Temple Mount access to remain restricted

Calm holds in Jerusalem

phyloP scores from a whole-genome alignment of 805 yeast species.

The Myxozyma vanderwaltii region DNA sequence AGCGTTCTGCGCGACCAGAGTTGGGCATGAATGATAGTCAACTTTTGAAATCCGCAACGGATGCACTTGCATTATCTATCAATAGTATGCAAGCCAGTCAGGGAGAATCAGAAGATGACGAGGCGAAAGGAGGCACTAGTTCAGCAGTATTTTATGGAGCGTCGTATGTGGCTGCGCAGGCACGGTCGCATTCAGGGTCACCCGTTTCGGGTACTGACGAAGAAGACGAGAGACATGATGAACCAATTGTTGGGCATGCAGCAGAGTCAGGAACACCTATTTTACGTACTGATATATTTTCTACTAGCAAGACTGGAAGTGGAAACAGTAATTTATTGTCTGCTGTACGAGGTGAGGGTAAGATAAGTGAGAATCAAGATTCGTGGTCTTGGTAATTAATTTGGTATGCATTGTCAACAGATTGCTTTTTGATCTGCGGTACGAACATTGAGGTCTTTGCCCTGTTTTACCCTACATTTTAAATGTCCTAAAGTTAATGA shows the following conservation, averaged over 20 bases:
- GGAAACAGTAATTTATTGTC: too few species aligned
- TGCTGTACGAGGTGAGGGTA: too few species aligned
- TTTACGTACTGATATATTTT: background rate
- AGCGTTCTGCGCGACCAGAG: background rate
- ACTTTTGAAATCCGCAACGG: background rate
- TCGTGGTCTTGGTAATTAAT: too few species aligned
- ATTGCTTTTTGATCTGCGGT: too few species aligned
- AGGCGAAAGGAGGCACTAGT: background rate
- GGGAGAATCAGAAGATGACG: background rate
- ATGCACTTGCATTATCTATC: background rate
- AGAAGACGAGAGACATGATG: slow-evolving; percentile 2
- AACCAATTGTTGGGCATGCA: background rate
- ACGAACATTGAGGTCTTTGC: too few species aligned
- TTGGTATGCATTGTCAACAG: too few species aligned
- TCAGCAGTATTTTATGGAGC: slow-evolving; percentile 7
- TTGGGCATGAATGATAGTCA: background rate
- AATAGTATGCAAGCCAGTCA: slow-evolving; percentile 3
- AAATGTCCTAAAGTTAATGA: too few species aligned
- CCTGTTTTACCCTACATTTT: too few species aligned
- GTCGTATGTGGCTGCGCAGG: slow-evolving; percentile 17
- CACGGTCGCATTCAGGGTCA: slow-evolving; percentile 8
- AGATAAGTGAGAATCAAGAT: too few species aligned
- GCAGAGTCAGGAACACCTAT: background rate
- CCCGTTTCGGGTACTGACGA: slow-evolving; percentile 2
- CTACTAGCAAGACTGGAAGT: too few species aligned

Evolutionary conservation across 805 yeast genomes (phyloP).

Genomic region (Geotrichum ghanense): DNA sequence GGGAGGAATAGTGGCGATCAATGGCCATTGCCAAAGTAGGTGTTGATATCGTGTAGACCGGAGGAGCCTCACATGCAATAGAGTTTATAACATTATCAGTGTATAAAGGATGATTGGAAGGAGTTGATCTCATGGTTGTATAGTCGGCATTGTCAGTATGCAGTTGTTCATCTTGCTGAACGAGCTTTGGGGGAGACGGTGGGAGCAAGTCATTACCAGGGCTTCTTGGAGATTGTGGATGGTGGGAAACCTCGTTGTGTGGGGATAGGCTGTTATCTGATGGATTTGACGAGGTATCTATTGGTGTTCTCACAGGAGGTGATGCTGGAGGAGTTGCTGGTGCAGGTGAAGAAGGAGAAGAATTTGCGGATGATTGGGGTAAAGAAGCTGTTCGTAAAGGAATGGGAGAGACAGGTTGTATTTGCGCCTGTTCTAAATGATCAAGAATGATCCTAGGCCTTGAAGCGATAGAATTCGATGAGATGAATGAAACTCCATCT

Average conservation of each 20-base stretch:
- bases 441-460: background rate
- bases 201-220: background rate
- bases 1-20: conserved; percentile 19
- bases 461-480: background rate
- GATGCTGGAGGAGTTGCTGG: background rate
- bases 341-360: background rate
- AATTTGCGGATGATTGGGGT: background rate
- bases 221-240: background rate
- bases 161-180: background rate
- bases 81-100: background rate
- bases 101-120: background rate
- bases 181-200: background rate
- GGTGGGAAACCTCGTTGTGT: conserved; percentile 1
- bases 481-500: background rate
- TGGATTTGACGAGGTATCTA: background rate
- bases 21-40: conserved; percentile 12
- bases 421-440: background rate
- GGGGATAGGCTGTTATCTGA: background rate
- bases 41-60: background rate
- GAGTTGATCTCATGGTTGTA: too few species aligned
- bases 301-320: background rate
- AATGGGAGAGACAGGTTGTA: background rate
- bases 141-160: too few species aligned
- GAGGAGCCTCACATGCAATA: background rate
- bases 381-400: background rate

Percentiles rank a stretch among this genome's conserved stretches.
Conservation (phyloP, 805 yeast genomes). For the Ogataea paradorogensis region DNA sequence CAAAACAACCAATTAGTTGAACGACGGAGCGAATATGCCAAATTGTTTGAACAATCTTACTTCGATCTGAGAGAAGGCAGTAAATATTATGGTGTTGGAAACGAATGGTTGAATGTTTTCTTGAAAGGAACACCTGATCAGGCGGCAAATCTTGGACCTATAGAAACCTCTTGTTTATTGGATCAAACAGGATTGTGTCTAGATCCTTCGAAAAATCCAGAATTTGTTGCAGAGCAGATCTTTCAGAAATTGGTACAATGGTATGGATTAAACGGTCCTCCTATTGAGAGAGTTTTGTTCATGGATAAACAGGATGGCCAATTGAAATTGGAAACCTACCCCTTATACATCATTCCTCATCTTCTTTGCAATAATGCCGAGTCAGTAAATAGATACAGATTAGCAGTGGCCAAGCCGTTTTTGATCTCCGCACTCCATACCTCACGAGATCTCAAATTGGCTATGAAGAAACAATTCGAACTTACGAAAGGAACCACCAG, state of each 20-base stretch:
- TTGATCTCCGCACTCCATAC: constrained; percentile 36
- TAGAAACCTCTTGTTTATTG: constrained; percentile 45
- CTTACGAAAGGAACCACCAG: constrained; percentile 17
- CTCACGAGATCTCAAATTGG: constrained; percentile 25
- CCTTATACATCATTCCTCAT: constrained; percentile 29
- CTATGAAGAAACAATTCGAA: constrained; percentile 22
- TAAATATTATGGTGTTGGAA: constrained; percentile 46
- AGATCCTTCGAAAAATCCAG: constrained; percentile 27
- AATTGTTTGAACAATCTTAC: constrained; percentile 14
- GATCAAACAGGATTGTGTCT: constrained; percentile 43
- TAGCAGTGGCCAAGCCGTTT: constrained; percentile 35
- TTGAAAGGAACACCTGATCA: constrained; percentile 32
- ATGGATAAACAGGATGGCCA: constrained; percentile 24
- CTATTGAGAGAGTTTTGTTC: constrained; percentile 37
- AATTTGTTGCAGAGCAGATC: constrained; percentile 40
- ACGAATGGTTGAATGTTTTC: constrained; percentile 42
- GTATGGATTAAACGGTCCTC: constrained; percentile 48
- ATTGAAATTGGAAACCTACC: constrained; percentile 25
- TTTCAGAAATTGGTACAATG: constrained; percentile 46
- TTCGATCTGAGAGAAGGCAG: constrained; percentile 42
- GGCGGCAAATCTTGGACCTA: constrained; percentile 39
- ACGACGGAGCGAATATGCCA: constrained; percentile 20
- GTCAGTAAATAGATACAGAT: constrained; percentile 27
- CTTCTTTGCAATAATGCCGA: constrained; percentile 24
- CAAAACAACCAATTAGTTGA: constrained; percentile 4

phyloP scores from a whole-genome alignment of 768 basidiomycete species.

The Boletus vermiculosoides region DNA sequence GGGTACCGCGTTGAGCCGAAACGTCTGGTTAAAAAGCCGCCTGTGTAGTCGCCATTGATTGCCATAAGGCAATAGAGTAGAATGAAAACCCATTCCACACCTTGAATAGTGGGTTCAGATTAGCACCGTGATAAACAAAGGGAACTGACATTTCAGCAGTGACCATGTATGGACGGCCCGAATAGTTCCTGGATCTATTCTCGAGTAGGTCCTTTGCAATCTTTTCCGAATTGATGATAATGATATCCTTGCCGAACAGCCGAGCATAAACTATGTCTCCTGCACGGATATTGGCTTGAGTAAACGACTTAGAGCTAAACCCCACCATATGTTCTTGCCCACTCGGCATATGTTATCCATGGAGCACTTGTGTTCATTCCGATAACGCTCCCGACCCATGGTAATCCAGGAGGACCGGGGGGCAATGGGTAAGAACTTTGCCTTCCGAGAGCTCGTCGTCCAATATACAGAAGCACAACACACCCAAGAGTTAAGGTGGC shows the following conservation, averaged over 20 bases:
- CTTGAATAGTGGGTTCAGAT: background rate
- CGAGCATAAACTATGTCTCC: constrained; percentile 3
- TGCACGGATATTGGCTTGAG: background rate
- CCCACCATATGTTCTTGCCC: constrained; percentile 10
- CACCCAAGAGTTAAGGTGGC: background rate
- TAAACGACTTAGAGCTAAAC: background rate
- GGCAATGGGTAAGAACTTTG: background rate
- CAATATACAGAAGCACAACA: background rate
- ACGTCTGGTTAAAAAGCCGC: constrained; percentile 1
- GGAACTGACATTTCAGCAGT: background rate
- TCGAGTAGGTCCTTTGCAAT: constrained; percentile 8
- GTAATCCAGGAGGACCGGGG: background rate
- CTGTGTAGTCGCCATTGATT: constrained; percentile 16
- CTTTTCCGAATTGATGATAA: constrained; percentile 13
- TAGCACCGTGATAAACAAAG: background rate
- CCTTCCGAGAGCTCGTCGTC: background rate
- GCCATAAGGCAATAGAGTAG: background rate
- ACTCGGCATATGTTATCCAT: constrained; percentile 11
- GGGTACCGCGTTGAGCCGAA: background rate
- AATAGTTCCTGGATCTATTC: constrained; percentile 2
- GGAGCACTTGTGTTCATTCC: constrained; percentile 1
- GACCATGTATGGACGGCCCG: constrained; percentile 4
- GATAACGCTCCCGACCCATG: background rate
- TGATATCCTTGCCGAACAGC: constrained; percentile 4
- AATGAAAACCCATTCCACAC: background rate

Following another day of Arab violence in Jerusalem, access to the Temple Mount was to remain restricted on Tuesday to Muslim men over the age of 50 and women, police said. Police also announced that they would remain on high alert for the annual Jerusalem March, in which organizers said they expected some 70,000 people from across the world to participate. The march began on Tuesday morning, with a 12-kilometer route going from Ammunition Hill to Mount Scopus and then passing by many of the east Jerusalem neighborhoods that straddle the Old City before reaching Sacher Park near the Nahlaot neighborhood. Police said officers would escort the marchers every step of the way and were prepared for all developments. On Monday, some 30,000 Jews thronged the Western Wall Plaza for the twice-yearly Priestly Blessing ceremony, and although there were no untoward incidents in the Old City, scattered violence continued to unfold in nearby east Jerusalem neighborhoods and beyond throughout the day. In the afternoon, a Palestinian teenager aboard a bus stabbed a border policeman in the neck after the officer, stationed at a checkpoint leading into northeast Jerusalem's Shuafat refugee camp, tried to carry out a security check. A Magen David Adom team evacuated the policeman to the Hadassah-University Hospital in Ein Kerem with the knife still stuck in his neck. The officer was rushed into surgery fully conscious. While the attacker was arrested, youths from Shuafat began to riot, burning cardboard boxes and throwing stones at border policemen throughout the evening. Earlier on Monday, a group of Arabs from the southeast Ras al-Amud neighborhood stoned dozens of haredi men who had stopped to pray at the cemetery on the nearby Mount of Olives. Police arrived and dispersed the assailants, but rocks were again thrown at police officers inside Ras al-Amud later in the day. No damage or injuries were reported in either incident. Violence was also reported on the outskirts of Ramallah, where some 50 Palestinian teenagers hurled rocks and other debris at soldiers stationed nearby. The soldiers responded by firing tear gas and rubber bullets. A policeman was lightly wounded after Palestinian youths hurled rocks at border policemen near the Shuafat security checkpoint in northern Jerusalem. The policeman was treated at the scene. Policemen used riot gear to disperse the youths and arrested seven of them for alleged involvement in the rock-hurling and assault of security forces. The roadblock itself was also hit with stones, but no damage was caused. Stone-throwing and other forms of rioting continued in east Jerusalem intermittently throughout the day. Also on Monday, Jerusalem police revealed that their decision to prevent Muslim men under the age of 50 from entering the Temple Mount in recent days had been partly based on the discovery of wheelbarrows filled with rocks throughout the compound on Sunday. Police said that Palestinians had filled the wheelbarrows with stones in preparation for riots in the Old City, and that this, along with intelligence and the weekend call made by Palestinian leaders to "come and defend" the Aksa Mosque led police to close the compound completely on Sunday morning, before reopening it with the age restrictions later in the day. Palestinians officials in recent days and weeks have warned that the ongoing tensions regarding access to the Temple Mount compound could ignite a third intifada. The Palestinian Authority issued a strongly-worded statement on Monday evening, calling on Palestinians "to confront Israel and its plans," and accusing the government of trying to thwart the creation of a Palestinian state. "We call on the Palestinian public to confront Israel and its plans, which are intended to prevent the Palestinian people from fulfilling their aspirations of establishing a Palestinian state in the occupied territories," read a statement issued in Ramallah by the government of PA Prime Minister Salaam Fayad. The PA also decried "Israel's attempts to conduct Jewish prayer services in the Aksa compound" and urged the world "to force Israel to halt is efforts to Judaize the city." Meanwhile, a massive police force was deployed at the entrance to the Wadi Joz neighborhood, north of the Old City, where a mob of some 150 Muslims had thrown rocks and bottles at security forces on Sunday morning, sparking fears that additional unrest would break out inside the Old City again on Monday. However, Wadi Joz remained calm throughout the day, as police were seen packing up and preparing to leave just before nightfall. Jerusalem Police chief Cmdr. Aharon Franco caused a brief stir when, referring to the ongoing violence, he called the capital's Muslim residents "ungrateful." "There's a certain degree of ungratefulness from the city's Muslim population," Franco said, "after the police worked hard to allow peaceful prayers on the Temple Mount over the month of Ramadan." Franco's statements provoked outrage from Arab lawmakers, including MK Ahmed Tibi (United Arab List-Ta'al), who suggested that the police chief "take a course in democracy and the values of equality. Not all Jews are smart," he said. "We don't need any favors," Tibi continued. "What we need is for you and your friends to uphold your duty to us as citizens and as people. One time a minister uses the word 'Arabush' [a derogatory term for Arabs that Public Security Minister Yitzhak Aharonovitch was caught on tape saying in June], and now this one calls us ungrateful." Earlier on Monday, Aharonovitch and Israel Police Insp.-Gen. David Cohen called on people of all religions to be patient and show restraint, and the public security minister said that strong forces of police were on patrol to the keep the peace. JPost.com staff contributed to this report.